Structural Features of the Kinase Domain

  • Dániel Süveges
  • Natalia Jura


A fundamental role of receptor tyrosine kinases is to couple extracellular signals to tyrosine phosphorylation of cellular components. This reaction is carried out by an intracellular kinase domain, which becomes activated upon ligand binding to the receptor’s extracellular domain. The main substrates of the activated kinase are the phosphorylation sites located within the receptor. Those sites play two important roles—they regulate catalytic activity of the kinase and/or serve as docking sites that connect the receptors with high specificity to downstream effectors. The precise regulation of these phosphorylation events is therefore critical for receptor tyrosine kinase signaling and most frequently targeted by mutations in human diseases.

The most recognized and the best understood features that distinguish 58 receptor tyrosine kinases present in vertebrates are located within their extracellular ligand-binding domains, which share low or no homology between different receptor families. Another level of diversity is encoded by the flexible intracellular C-terminal tails, which contain different sets of tyrosine phosphorylation sites that couple receptors to unique effector repertoires. In contrast, the kinase domain is well conserved between different receptors. This is likely because the structural conservation within the catalytic domain is necessary to maintain its ability to catalyze phosphorylation. Surprisingly, the regulatory mechanisms that control catalysis differ significantly among receptors. These differences can be encoded by minor amino acid sequence changes in the kinase active site and/or allosteric modulation by the receptor regions that are adjacent to the kinase domain. This section reviews the currently understood structural features of the kinase domain and its activation mechanisms and their nuances operative in different receptor tyrosine kinase families.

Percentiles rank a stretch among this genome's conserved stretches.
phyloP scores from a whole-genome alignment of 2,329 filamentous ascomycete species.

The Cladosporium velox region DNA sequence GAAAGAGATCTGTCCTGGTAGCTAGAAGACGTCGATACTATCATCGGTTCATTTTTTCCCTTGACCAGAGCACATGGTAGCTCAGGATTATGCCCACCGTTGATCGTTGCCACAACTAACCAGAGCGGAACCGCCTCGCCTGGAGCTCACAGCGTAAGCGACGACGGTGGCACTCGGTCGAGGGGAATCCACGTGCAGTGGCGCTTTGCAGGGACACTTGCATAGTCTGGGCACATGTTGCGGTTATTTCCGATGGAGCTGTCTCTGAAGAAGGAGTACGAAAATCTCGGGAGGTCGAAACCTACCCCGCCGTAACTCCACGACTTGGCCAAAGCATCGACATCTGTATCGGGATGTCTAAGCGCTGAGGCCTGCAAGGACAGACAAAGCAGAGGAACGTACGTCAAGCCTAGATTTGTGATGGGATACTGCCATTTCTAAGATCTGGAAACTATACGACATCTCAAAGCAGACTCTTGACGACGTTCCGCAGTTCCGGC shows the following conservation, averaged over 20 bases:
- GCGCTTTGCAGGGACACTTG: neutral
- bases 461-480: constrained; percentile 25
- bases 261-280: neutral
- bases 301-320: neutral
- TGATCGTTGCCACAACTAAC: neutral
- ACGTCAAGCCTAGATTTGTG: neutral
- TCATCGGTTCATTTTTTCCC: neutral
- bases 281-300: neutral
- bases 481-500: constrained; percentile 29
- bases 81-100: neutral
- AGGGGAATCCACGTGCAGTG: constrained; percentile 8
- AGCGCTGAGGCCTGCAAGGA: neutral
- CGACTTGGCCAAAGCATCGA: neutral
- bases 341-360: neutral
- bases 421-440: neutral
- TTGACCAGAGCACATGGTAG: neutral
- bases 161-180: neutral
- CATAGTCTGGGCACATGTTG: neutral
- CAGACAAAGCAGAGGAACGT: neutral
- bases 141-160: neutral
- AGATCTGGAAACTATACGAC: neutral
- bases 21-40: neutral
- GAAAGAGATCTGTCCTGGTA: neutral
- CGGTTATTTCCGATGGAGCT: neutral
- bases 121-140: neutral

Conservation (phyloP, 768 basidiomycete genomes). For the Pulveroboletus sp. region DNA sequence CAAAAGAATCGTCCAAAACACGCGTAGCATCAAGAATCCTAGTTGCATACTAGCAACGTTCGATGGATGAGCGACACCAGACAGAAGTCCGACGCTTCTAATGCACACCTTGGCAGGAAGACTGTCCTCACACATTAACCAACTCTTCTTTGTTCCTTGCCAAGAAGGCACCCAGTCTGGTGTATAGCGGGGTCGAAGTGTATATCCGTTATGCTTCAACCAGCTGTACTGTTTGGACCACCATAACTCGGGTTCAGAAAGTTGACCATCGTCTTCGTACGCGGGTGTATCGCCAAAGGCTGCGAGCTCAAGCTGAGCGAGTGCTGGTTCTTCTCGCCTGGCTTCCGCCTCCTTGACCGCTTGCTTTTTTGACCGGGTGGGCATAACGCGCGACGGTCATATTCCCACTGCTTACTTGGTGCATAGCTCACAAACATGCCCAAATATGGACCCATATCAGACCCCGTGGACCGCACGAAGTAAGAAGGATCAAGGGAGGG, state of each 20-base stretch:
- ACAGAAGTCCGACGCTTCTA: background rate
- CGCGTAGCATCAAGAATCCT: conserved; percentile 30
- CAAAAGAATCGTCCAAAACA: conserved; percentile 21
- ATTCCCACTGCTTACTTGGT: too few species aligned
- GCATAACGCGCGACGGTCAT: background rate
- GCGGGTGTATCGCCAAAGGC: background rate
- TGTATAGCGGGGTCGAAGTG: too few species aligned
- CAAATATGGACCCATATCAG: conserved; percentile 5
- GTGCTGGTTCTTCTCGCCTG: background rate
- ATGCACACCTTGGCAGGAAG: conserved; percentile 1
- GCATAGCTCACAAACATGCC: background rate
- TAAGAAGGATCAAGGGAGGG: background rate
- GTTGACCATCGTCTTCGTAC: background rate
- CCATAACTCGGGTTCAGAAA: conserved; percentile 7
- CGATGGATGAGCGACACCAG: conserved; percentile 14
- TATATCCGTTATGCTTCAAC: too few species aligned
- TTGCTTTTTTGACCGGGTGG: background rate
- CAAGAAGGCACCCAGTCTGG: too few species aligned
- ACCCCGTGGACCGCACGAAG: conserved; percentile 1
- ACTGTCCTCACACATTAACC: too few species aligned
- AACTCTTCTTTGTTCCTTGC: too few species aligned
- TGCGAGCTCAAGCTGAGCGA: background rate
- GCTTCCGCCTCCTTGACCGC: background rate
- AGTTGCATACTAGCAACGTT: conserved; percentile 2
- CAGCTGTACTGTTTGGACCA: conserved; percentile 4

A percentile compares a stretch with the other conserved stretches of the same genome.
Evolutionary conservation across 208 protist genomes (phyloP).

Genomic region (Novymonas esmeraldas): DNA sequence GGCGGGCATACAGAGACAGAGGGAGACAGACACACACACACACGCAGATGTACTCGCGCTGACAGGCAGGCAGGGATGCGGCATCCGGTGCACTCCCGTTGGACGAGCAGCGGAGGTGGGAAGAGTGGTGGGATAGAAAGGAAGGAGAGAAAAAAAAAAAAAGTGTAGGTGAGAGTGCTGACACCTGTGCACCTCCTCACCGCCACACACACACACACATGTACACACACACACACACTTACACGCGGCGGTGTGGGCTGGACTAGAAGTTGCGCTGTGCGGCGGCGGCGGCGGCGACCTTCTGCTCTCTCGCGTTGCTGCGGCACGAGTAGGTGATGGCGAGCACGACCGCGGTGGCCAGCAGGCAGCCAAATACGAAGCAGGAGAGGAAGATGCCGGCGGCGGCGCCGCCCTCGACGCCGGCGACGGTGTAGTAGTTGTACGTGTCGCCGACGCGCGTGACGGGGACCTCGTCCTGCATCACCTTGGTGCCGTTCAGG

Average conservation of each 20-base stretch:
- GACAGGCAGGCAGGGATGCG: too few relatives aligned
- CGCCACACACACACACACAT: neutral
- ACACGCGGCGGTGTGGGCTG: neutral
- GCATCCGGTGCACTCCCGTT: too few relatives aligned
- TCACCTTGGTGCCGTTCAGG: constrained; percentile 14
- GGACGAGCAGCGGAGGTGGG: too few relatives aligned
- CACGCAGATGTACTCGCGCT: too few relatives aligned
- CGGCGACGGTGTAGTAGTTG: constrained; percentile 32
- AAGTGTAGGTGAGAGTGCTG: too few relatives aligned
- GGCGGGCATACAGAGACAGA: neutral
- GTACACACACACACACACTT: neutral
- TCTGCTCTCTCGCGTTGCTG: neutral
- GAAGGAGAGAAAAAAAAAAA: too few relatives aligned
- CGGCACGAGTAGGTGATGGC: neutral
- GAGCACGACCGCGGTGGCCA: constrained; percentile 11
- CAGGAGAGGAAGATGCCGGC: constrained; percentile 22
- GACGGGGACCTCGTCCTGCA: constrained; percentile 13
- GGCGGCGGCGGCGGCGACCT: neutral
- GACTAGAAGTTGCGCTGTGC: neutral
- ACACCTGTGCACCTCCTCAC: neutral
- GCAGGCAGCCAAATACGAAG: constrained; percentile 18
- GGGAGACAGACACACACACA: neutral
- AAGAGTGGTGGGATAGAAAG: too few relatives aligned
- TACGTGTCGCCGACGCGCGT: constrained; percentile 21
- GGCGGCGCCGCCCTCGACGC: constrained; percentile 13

Epidermal Growth Factor Receptor Receptor Tyrosine Kinase Kinase Domain Activation Loop Inactive Conformation 
These keywords were added by machine and not by the authors. This process is experimental and the keywords may be updated as the learning algorithm improves.


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© Springer Science+Business Media New York 2015

Authors and Affiliations

  1. 1.Department of Cellular and Molecular Pharmacology, Cardiovascular Research InstituteUniversity of California, San FranciscoSan FranciscoUSA
  2. 2.Department of Cellular and Molecular Pharmacology, Cardiovascular Research InstituteUniversity of California, San FranciscoSan FranciscoUSA

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